Paul Weiss Discusses New Trends in Private Equity Transactions

The private equity market is more competitive than ever.  Target company multiples have skyrocketed due to both a robust strategic acquisition market, and stiff competition from PE buyers as they vie with one another to deploy $1 trillion in dry powder that remains from the $3 trillion raised in the past five years.[1]  As traditional investment strategies become more challenging, PE firms are adopting innovative strategies to adapt.

In this issue of the Private Equity Digest, we look at four methods PE firms have used to adapt to the current competitive environment – (i) engaging in more buy-and-build approaches or add-on acquisitions, (ii) investing in early-stage companies, (iii) holding companies for longer periods and (iv) acting as lenders.

Engaging in Buy-and-Build or Add-On Acquisitions

The number of funds making add-on acquisitions in a given year has increased by around 50% since the early 2000s[2], as PE firms look for opportunities in increasingly fragmented sectors.  Reports indicate that buy-and-build and/or add-on transactions accounted for 70% of all PE buyouts during 1Q 2018.[3]  Moreover, there is evidence that across most vintages, PE funds that make more add-on acquisitions yield greater cash-on-cash returns.[4]

There are numerous benefits to buy-and-build and add-on strategies.  By merging small companies, PE groups drive top-line growth by accessing new customers and markets.  This strategy also brings down purchase price multiples because small companies tend to trade at lower multiples than platform acquisitions and because PE firms may be able to take advantage of imperfect information in the smaller company market or industry.  PE firms can further improve margins by pooling operational expenses and taking advantage of increased buying power to bargain for reduced input costs across investments.  The strategy of accelerating portfolio companies’ growth by acquisition enables PE firms to achieve synergies much like strategic players, which have also had to look beyond organic growth to M&A strategies for revenue or other expansion.  Finally, buy-and-build and add-on acquisitions allow PE managers to create unique business combinations, with newly employed operations specialists commonly aiding the integration of subsequent acquisitions.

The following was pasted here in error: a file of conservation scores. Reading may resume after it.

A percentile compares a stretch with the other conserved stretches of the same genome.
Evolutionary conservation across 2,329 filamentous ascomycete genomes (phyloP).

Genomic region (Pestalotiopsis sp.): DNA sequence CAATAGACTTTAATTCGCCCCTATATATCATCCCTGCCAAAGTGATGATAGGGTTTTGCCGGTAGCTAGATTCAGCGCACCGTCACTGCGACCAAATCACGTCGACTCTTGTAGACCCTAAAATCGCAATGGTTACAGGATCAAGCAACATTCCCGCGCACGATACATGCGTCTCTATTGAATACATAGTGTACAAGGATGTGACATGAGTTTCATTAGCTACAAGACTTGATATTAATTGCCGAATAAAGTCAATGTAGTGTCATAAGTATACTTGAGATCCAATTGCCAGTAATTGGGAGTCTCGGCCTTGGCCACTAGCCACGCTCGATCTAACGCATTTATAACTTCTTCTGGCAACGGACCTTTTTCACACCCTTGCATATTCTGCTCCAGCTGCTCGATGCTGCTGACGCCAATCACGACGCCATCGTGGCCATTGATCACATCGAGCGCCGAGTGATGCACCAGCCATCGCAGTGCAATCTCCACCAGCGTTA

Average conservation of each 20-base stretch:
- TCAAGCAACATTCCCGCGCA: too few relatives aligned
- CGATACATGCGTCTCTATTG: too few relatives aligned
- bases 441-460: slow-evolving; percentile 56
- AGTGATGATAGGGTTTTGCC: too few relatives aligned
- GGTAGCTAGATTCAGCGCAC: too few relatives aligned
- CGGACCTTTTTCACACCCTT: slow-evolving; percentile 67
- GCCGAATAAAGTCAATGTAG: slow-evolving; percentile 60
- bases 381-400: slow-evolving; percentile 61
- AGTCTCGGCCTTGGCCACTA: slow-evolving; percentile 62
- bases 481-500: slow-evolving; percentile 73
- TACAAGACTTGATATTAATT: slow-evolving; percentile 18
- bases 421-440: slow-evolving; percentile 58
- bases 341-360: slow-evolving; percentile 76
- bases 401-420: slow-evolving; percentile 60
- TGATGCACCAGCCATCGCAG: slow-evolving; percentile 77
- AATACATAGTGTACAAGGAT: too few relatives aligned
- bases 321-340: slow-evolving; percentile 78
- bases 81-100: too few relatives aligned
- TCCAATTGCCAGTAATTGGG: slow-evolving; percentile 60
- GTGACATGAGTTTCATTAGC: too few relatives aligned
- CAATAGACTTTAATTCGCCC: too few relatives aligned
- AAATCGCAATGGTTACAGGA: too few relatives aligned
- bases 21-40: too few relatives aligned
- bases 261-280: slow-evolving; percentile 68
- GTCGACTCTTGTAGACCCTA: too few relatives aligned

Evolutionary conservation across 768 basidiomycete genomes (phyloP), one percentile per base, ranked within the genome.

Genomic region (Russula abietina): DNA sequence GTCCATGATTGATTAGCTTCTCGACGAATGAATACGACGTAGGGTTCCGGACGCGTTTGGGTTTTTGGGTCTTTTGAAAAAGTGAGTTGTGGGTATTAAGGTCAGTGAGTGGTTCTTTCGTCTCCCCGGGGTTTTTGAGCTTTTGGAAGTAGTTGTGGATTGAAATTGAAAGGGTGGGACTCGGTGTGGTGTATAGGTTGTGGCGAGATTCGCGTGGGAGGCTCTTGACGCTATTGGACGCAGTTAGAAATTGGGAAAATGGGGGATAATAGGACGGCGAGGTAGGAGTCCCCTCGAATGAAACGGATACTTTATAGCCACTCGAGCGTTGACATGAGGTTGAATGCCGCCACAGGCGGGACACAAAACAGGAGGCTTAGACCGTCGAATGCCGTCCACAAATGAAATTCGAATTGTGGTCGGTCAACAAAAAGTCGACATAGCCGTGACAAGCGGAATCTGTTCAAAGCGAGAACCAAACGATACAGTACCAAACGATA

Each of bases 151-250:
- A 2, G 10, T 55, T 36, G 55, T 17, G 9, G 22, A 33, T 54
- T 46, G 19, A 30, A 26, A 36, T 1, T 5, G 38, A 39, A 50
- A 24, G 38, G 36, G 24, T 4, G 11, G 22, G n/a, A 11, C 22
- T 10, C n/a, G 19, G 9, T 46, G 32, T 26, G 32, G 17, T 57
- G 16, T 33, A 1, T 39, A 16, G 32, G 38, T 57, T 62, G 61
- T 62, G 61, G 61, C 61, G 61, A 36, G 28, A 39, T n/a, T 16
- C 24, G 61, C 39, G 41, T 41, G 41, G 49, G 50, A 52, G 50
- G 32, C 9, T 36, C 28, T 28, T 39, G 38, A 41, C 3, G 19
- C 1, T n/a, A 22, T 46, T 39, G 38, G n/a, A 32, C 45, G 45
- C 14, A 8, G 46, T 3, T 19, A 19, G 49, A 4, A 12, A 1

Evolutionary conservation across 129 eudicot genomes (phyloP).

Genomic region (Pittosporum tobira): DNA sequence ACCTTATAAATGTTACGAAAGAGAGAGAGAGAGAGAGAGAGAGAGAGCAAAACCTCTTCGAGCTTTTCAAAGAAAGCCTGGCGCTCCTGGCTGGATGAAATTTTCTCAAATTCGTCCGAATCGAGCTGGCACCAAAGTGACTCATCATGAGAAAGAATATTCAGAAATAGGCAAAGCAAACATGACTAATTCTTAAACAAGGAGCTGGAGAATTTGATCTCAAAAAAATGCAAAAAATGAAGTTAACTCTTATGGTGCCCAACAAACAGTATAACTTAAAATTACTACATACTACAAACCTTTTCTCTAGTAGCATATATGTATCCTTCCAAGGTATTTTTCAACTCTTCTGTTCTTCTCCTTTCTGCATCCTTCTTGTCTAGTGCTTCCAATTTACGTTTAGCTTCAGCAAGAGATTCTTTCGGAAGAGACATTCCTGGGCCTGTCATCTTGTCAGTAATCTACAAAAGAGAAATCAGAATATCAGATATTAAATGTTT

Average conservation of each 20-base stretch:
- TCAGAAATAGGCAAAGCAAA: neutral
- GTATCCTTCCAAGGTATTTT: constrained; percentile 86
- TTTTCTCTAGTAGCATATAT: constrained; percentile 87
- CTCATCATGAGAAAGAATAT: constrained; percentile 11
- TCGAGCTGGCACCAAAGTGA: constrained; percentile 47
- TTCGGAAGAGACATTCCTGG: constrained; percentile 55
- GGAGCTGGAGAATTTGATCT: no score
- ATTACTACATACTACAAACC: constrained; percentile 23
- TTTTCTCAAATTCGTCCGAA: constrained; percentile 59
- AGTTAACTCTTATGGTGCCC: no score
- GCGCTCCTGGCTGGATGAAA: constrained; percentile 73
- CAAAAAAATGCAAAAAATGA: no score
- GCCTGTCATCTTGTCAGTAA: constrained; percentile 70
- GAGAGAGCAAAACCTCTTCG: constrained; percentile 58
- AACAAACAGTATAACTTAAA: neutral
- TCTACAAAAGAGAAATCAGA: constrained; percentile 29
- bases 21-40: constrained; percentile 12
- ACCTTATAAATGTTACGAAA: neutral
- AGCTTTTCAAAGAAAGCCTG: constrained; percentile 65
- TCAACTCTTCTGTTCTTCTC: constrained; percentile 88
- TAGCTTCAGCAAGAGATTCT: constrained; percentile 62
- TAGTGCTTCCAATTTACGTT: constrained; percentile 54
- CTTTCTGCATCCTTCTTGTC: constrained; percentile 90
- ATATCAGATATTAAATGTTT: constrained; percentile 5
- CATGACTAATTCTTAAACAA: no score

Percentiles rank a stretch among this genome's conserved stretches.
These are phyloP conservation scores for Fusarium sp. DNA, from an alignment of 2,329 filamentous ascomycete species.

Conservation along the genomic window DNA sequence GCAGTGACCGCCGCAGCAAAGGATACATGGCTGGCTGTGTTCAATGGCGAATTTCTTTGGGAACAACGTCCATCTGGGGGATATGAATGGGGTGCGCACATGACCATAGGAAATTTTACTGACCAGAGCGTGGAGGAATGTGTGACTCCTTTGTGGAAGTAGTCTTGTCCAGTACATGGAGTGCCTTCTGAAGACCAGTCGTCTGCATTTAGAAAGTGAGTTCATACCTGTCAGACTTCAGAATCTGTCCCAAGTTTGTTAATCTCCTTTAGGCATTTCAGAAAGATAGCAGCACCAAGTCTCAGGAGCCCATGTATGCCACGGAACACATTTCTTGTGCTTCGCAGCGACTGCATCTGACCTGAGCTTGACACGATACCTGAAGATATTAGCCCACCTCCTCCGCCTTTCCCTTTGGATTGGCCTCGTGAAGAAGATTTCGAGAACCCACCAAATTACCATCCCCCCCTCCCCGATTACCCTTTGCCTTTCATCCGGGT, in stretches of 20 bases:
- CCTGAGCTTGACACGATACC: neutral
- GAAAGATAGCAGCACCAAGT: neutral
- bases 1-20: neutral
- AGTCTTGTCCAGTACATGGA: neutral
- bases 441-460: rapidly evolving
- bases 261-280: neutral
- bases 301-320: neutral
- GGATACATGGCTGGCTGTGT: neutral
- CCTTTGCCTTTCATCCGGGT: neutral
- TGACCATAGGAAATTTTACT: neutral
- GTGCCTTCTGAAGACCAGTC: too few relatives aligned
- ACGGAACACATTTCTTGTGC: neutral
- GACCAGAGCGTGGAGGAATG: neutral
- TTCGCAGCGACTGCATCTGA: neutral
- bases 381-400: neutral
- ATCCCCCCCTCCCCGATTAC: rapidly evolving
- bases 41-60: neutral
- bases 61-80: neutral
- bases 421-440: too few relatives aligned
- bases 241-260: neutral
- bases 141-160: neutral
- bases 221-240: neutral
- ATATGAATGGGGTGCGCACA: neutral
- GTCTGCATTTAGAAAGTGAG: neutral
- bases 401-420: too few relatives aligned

PE firms will, however, need to develop expertise and infrastructure to address issues more typical of strategic deals, such as antitrust clearance and cultural integration, which arise more often in buy-and-build and add-on acquisitions as compared to the typical financial buyer deal.

Investing in Early-Stage Companies

Historically, PE firms generally sought out the largest companies supportable by their fund structures because increased scale provides more potential for transformative impact and related higher returns.  Recently, however, PE firms have diversified their investments by buying more middle-market companies.  Also, some PE firms have concurrently been focusing on earlier-stage companies, blurring the lines between private equity and venture capital.

In 2017, PE firms across the United States invested an all-time high of $346.3 billion in a record number of 2,509 middle-market transactions.[5]  Further, companies with venture capital funding accounted for 3.7% of PE buyouts by mid-2018,[6] and $8.5 billion worth of transactions in 2Q 2018 involved PE investors in the venture capital market, showcasing a new willingness by PE firms to invest in early-stage companies.[7]  PE firms are also increasingly looking at fledgling industries where start-ups are common, such as software, fintech and cannabis.